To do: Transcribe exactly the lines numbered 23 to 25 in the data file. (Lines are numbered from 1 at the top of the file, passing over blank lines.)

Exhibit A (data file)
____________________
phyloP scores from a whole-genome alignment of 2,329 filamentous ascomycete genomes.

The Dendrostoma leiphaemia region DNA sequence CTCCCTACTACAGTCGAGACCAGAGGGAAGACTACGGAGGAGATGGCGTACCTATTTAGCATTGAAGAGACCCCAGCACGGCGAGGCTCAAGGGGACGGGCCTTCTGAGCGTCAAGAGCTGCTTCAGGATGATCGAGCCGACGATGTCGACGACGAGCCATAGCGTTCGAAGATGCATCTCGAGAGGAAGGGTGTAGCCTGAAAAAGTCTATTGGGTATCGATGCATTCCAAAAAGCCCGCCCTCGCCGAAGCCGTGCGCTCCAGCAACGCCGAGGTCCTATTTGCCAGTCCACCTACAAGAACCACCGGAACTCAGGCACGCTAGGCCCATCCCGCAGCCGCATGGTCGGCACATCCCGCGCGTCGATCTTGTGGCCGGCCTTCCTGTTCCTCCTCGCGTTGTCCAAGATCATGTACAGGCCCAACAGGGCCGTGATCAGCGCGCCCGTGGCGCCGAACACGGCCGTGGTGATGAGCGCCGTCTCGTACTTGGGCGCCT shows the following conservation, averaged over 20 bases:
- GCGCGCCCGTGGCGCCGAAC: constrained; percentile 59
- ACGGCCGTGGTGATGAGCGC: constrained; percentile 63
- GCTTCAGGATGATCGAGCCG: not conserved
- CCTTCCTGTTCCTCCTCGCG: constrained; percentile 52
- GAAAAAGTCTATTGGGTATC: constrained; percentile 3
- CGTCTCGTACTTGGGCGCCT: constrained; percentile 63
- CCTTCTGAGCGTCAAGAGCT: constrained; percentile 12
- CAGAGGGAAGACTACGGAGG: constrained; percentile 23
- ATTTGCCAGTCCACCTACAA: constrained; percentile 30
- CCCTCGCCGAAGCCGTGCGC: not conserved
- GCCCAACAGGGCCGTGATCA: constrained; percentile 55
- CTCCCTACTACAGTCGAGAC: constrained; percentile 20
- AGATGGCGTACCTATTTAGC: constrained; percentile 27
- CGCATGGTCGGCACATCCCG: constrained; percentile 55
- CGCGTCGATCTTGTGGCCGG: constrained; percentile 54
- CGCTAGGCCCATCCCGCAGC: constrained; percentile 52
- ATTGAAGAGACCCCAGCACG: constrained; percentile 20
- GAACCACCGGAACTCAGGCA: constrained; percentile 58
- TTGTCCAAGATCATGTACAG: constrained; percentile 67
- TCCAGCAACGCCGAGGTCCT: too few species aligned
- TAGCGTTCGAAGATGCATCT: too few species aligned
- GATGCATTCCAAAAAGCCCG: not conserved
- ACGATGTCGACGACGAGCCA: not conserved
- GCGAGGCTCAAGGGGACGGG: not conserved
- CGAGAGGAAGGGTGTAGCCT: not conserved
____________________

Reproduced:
- TAGCGTTCGAAGATGCATCT: too few species aligned
- GATGCATTCCAAAAAGCCCG: not conserved
- ACGATGTCGACGACGAGCCA: not conserved